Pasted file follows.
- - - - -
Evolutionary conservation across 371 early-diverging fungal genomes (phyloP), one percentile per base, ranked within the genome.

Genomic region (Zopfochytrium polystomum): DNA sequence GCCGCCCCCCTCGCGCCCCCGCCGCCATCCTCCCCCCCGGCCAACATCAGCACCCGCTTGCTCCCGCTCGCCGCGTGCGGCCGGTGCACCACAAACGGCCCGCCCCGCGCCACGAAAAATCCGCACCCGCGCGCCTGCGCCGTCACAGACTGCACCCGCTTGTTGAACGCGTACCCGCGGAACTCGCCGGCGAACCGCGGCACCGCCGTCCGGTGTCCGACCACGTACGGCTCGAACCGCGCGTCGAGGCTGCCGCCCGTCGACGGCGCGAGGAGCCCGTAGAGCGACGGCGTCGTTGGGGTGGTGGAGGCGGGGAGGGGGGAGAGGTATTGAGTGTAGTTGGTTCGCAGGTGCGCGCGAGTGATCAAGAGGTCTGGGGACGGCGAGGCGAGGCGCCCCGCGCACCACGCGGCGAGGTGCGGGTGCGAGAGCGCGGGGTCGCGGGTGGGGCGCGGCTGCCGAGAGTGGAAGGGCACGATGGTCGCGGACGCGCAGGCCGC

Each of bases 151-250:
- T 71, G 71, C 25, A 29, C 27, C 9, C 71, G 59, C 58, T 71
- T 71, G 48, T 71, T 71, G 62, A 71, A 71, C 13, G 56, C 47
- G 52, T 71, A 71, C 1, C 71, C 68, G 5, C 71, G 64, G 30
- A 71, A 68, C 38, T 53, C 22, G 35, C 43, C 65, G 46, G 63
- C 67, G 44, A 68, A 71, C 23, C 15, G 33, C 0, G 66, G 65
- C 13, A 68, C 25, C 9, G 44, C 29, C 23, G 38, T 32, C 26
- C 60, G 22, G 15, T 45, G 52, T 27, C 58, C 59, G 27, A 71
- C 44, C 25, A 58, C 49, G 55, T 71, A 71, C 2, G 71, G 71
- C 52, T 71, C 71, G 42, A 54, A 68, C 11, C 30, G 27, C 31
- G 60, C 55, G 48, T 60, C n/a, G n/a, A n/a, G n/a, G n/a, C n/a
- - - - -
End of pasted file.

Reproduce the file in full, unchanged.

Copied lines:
Evolutionary conservation across 371 early-diverging fungal genomes (phyloP), one percentile per base, ranked within the genome.

Genomic region (Zopfochytrium polystomum): DNA sequence GCCGCCCCCCTCGCGCCCCCGCCGCCATCCTCCCCCCCGGCCAACATCAGCACCCGCTTGCTCCCGCTCGCCGCGTGCGGCCGGTGCACCACAAACGGCCCGCCCCGCGCCACGAAAAATCCGCACCCGCGCGCCTGCGCCGTCACAGACTGCACCCGCTTGTTGAACGCGTACCCGCGGAACTCGCCGGCGAACCGCGGCACCGCCGTCCGGTGTCCGACCACGTACGGCTCGAACCGCGCGTCGAGGCTGCCGCCCGTCGACGGCGCGAGGAGCCCGTAGAGCGACGGCGTCGTTGGGGTGGTGGAGGCGGGGAGGGGGGAGAGGTATTGAGTGTAGTTGGTTCGCAGGTGCGCGCGAGTGATCAAGAGGTCTGGGGACGGCGAGGCGAGGCGCCCCGCGCACCACGCGGCGAGGTGCGGGTGCGAGAGCGCGGGGTCGCGGGTGGGGCGCGGCTGCCGAGAGTGGAAGGGCACGATGGTCGCGGACGCGCAGGCCGC

Each of bases 151-250:
- T 71, G 71, C 25, A 29, C 27, C 9, C 71, G 59, C 58, T 71
- T 71, G 48, T 71, T 71, G 62, A 71, A 71, C 13, G 56, C 47
- G 52, T 71, A 71, C 1, C 71, C 68, G 5, C 71, G 64, G 30
- A 71, A 68, C 38, T 53, C 22, G 35, C 43, C 65, G 46, G 63
- C 67, G 44, A 68, A 71, C 23, C 15, G 33, C 0, G 66, G 65
- C 13, A 68, C 25, C 9, G 44, C 29, C 23, G 38, T 32, C 26
- C 60, G 22, G 15, T 45, G 52, T 27, C 58, C 59, G 27, A 71
- C 44, C 25, A 58, C 49, G 55, T 71, A 71, C 2, G 71, G 71
- C 52, T 71, C 71, G 42, A 54, A 68, C 11, C 30, G 27, C 31
- G 60, C 55, G 48, T 60, C n/a, G n/a, A n/a, G n/a, G n/a, C n/a